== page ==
Is there anything more controversial in the parenting world than the topic of bed-sharing?
Well, probably, because everyone has an opinion on anything related to child-rearing, but sleeping arrangements are pretty high up there.
Now a clinical psychologist is throwing his hat into the ring by pointing out that sharing a bed with your baby or child does not have negative psychological outcomes for the child, as long as it fits into the “cultural preferences” of the family.
“In communities where co-sleeping is widely practiced (as it is in much of the world) or where parents make a conscious choice to co-sleep, studies show there are no negative psychological effects on kids compared [to] those who sleep independently,” Dr. Yoni Schwab said in response to a reader’s question on Parents.com this week.
Parenting that serves the emotional needs of the parent more than the child often leads to more problems.Dr. Yoni Schwab
In fact, some studies show there are benefits to co-sleeping, including motivation to continue breastfeeding (if you are able and want to) and better sleep for newborns. But everyone has to be comfortable with the arrangement for it to work, especially when it comes to older children, Schwab added.
“Parenting that serves the emotional needs of the parent more than the child often leads to more problems,” he said.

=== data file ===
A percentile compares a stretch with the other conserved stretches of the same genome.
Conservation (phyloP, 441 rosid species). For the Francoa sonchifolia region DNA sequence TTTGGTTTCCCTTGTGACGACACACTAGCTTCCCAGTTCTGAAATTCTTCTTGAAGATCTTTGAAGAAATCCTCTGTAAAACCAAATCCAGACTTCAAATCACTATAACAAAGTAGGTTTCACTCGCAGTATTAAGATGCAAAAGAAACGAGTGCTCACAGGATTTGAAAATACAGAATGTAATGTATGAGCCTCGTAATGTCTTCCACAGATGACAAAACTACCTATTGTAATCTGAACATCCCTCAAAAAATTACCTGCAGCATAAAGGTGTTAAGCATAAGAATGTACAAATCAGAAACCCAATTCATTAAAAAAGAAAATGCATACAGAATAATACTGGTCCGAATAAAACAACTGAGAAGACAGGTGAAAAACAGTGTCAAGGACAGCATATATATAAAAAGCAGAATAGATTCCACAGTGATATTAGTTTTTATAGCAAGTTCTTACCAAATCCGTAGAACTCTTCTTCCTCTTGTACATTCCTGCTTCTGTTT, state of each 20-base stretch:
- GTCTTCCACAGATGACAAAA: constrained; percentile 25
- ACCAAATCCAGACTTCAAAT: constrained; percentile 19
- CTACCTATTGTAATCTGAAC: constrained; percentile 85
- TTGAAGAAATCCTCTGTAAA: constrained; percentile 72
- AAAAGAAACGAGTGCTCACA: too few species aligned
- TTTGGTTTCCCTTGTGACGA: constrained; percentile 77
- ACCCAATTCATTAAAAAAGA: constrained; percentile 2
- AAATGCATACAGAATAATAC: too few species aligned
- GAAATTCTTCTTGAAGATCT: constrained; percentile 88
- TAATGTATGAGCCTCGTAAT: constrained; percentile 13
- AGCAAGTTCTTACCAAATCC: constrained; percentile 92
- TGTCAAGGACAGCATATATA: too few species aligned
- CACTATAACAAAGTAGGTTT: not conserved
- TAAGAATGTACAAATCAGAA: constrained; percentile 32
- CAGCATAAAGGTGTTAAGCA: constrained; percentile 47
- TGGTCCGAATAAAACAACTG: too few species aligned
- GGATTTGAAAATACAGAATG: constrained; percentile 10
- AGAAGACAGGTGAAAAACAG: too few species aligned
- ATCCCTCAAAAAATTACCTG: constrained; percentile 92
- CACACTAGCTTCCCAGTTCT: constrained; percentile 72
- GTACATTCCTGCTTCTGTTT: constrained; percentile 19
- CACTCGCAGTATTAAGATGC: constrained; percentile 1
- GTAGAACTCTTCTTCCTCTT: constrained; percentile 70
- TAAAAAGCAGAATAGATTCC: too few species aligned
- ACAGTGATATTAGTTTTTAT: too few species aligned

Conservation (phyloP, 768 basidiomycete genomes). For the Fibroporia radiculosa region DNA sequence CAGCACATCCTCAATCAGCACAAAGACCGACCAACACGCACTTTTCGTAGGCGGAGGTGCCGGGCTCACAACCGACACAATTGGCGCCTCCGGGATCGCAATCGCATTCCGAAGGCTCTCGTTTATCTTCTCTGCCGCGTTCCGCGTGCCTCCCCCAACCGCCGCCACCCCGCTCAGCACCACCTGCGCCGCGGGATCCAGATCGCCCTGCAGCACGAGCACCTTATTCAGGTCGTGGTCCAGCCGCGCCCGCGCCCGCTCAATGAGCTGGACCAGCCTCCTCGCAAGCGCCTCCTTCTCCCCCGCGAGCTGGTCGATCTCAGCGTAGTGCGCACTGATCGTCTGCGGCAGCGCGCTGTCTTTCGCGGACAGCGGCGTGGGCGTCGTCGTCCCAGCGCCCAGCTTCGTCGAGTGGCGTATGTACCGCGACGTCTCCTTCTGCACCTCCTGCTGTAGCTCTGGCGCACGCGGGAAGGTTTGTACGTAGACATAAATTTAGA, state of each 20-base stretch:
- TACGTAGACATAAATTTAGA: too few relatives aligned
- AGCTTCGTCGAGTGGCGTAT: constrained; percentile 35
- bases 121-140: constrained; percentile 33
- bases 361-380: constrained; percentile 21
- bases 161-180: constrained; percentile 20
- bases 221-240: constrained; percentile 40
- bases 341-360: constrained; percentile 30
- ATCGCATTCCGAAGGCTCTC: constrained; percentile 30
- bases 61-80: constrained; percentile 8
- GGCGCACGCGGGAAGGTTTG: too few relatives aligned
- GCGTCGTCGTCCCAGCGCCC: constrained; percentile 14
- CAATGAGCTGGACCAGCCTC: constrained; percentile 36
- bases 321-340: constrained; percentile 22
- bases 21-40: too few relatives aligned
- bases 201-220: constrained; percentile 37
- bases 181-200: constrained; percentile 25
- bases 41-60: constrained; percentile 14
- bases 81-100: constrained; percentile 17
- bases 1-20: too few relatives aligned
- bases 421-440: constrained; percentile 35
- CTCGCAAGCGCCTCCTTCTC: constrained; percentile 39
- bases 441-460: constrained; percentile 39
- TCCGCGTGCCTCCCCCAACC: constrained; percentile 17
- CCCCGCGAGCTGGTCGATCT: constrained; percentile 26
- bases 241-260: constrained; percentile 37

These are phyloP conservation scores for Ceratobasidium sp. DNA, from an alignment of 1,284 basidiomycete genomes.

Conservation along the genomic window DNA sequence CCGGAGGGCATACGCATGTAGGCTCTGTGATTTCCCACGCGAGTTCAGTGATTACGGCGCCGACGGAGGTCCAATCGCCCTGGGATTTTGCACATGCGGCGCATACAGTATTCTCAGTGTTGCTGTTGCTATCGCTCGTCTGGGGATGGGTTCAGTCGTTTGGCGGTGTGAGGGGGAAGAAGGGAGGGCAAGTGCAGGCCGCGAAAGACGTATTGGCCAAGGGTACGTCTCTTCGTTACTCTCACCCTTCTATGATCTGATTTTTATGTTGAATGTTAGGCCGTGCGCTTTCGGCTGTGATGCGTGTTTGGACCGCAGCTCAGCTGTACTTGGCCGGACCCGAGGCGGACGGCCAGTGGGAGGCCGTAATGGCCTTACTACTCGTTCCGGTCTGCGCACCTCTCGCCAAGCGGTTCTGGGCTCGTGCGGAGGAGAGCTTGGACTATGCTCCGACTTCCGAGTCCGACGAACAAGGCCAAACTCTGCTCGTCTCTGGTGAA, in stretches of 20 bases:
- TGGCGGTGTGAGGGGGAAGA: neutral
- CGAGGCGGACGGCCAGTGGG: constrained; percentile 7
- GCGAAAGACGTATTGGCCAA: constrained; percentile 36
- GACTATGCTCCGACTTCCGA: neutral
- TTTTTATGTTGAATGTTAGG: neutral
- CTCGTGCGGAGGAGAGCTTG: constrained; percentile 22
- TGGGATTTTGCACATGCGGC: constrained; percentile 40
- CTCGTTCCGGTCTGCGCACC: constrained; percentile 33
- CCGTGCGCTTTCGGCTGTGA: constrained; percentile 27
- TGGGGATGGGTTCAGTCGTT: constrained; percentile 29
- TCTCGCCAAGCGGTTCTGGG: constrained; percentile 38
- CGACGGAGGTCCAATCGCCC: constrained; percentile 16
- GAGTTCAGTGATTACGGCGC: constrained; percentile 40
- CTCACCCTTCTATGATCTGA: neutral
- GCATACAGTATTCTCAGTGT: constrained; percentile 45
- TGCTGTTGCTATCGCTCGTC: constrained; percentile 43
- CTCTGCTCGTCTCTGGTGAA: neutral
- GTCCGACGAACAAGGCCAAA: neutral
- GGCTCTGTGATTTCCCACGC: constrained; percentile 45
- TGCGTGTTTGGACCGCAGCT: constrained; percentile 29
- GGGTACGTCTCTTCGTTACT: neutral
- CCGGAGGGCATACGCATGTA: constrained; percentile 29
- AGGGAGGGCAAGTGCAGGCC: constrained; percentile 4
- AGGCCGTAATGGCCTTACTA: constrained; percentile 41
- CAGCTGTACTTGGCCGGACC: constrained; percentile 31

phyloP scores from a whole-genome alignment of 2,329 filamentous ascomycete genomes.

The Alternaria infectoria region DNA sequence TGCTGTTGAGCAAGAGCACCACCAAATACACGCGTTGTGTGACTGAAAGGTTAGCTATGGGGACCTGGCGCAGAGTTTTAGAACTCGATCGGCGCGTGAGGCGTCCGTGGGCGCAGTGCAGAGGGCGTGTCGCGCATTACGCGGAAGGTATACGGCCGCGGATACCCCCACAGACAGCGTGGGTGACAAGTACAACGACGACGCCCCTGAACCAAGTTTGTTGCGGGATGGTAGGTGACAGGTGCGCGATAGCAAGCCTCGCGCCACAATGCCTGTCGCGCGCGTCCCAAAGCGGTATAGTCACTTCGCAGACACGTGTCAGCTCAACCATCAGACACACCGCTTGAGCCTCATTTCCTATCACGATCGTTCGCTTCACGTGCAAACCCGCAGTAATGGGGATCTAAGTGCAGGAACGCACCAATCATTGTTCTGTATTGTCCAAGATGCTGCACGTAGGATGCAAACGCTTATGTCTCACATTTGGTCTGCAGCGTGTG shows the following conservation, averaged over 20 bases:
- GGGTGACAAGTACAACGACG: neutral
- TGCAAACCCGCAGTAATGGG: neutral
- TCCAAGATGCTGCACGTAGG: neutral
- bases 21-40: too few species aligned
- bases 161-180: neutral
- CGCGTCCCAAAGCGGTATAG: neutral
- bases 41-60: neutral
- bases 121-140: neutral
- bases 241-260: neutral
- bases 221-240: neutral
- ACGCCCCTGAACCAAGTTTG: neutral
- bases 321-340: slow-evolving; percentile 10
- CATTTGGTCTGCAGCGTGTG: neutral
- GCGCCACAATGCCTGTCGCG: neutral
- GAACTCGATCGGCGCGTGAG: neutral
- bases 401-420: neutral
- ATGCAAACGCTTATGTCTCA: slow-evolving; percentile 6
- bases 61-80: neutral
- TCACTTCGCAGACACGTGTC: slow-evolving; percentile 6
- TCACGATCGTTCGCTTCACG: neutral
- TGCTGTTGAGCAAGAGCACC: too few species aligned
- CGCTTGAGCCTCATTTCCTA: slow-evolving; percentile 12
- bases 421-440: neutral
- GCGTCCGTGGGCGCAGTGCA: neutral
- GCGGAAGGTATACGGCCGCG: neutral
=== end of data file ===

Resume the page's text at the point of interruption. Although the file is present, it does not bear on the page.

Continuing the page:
There Are Still Physical Risks
The safest place for a baby to sleep is on their back in a crib in your room, at least for the first six months, according to the Canadian Paediatric Society (CPS). Bed-sharing is not recommended since it can increase the risk of Sudden Infant Death Syndrome or suffocation, the society adds.
“Adult beds are not designed with infant safety in mind,” CPS said on their website, noting that infants can become trapped between the mattress and the wall, can fall off a bed, can suffocate in soft bedding, or a parent can mistakenly smother their infant by rolling onto it.
Products designed for co-sleeping, such as infant beds that attach to an adult bed, are not recommended by Health Canada, CPS said.
In 2016, the American Academy of Pediatrics (AAP) released a set of new recommendations that underscored the dangers of bed-sharing, but placed a greater emphasis on the benefits of room-sharing. Specifically, babies should sleep in their parents’ room (but in their own crib) for at least a year to reduce the risk of SIDS.
But the AAP also recommended that overnight feedings happen in the adult bed instead of on a couch or a comfy chair, because at least a bed can be cleared of bedding and cushions. The risk of falling asleep while feeding a baby on a couch is much more severe, the AAP said.
“We recognize the fact that not only do mothers often inadvertently fall asleep with the infant in their bed, but many mothers choose to bed-share,” co-author Lori Feldman-Winter said.
“We thought it was prudent to provide guidance on making the bed-sharing arrangement as safe as possible and provide guidance on what populations are most at risk when bed-sharing.”
While discussing the psychological effects (or lack thereof) of bed-sharing, Schwab noted that these are separate from the “serious physical risks” of co-sleeping.
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Author: Natalie Stechyson